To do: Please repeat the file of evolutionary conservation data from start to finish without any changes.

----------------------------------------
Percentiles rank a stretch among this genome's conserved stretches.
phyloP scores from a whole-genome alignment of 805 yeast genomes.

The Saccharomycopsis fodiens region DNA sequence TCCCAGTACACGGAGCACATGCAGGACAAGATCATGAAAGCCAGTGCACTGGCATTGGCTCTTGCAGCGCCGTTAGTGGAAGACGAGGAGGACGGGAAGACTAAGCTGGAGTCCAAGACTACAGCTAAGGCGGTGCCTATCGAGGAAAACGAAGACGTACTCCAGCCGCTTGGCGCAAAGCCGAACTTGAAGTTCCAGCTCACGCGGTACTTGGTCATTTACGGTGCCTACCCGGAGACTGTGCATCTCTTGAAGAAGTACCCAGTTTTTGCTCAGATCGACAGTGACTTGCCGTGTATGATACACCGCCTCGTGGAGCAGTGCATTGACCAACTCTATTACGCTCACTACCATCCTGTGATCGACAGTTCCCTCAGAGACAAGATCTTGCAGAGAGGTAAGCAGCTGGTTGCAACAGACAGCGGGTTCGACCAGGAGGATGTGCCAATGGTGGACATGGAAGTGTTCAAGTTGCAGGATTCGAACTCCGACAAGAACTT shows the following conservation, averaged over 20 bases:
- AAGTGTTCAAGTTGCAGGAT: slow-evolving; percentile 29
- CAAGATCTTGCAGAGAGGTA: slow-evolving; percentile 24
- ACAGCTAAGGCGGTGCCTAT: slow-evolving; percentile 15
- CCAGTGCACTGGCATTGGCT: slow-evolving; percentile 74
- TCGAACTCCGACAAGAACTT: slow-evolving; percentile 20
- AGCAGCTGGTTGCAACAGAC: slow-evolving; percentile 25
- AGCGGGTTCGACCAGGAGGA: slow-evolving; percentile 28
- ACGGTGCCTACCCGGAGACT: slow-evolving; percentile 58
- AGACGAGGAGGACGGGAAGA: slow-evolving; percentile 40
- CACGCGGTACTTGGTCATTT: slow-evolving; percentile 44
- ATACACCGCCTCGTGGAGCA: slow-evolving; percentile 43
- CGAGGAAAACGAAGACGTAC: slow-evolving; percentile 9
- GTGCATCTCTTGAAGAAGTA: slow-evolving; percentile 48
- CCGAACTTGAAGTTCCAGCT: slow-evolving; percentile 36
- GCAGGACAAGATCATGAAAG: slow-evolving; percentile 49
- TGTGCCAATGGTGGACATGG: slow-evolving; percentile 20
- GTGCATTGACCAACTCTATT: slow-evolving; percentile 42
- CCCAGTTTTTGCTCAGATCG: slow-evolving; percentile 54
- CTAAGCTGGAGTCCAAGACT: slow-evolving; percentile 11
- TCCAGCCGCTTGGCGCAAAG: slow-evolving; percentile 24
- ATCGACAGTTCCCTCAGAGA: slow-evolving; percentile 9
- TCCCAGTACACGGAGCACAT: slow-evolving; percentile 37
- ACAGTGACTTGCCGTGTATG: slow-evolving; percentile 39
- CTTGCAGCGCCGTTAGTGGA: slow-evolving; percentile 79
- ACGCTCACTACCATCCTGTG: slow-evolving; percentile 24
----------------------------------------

Percentiles rank a stretch among this genome's conserved stretches.
phyloP scores from a whole-genome alignment of 805 yeast genomes.

The Saccharomycopsis fodiens region DNA sequence TCCCAGTACACGGAGCACATGCAGGACAAGATCATGAAAGCCAGTGCACTGGCATTGGCTCTTGCAGCGCCGTTAGTGGAAGACGAGGAGGACGGGAAGACTAAGCTGGAGTCCAAGACTACAGCTAAGGCGGTGCCTATCGAGGAAAACGAAGACGTACTCCAGCCGCTTGGCGCAAAGCCGAACTTGAAGTTCCAGCTCACGCGGTACTTGGTCATTTACGGTGCCTACCCGGAGACTGTGCATCTCTTGAAGAAGTACCCAGTTTTTGCTCAGATCGACAGTGACTTGCCGTGTATGATACACCGCCTCGTGGAGCAGTGCATTGACCAACTCTATTACGCTCACTACCATCCTGTGATCGACAGTTCCCTCAGAGACAAGATCTTGCAGAGAGGTAAGCAGCTGGTTGCAACAGACAGCGGGTTCGACCAGGAGGATGTGCCAATGGTGGACATGGAAGTGTTCAAGTTGCAGGATTCGAACTCCGACAAGAACTT shows the following conservation, averaged over 20 bases:
- AAGTGTTCAAGTTGCAGGAT: slow-evolving; percentile 29
- CAAGATCTTGCAGAGAGGTA: slow-evolving; percentile 24
- ACAGCTAAGGCGGTGCCTAT: slow-evolving; percentile 15
- CCAGTGCACTGGCATTGGCT: slow-evolving; percentile 74
- TCGAACTCCGACAAGAACTT: slow-evolving; percentile 20
- AGCAGCTGGTTGCAACAGAC: slow-evolving; percentile 25
- AGCGGGTTCGACCAGGAGGA: slow-evolving; percentile 28
- ACGGTGCCTACCCGGAGACT: slow-evolving; percentile 58
- AGACGAGGAGGACGGGAAGA: slow-evolving; percentile 40
- CACGCGGTACTTGGTCATTT: slow-evolving; percentile 44
- ATACACCGCCTCGTGGAGCA: slow-evolving; percentile 43
- CGAGGAAAACGAAGACGTAC: slow-evolving; percentile 9
- GTGCATCTCTTGAAGAAGTA: slow-evolving; percentile 48
- CCGAACTTGAAGTTCCAGCT: slow-evolving; percentile 36
- GCAGGACAAGATCATGAAAG: slow-evolving; percentile 49
- TGTGCCAATGGTGGACATGG: slow-evolving; percentile 20
- GTGCATTGACCAACTCTATT: slow-evolving; percentile 42
- CCCAGTTTTTGCTCAGATCG: slow-evolving; percentile 54
- CTAAGCTGGAGTCCAAGACT: slow-evolving; percentile 11
- TCCAGCCGCTTGGCGCAAAG: slow-evolving; percentile 24
- ATCGACAGTTCCCTCAGAGA: slow-evolving; percentile 9
- TCCCAGTACACGGAGCACAT: slow-evolving; percentile 37
- ACAGTGACTTGCCGTGTATG: slow-evolving; percentile 39
- CTTGCAGCGCCGTTAGTGGA: slow-evolving; percentile 79
- ACGCTCACTACCATCCTGTG: slow-evolving; percentile 24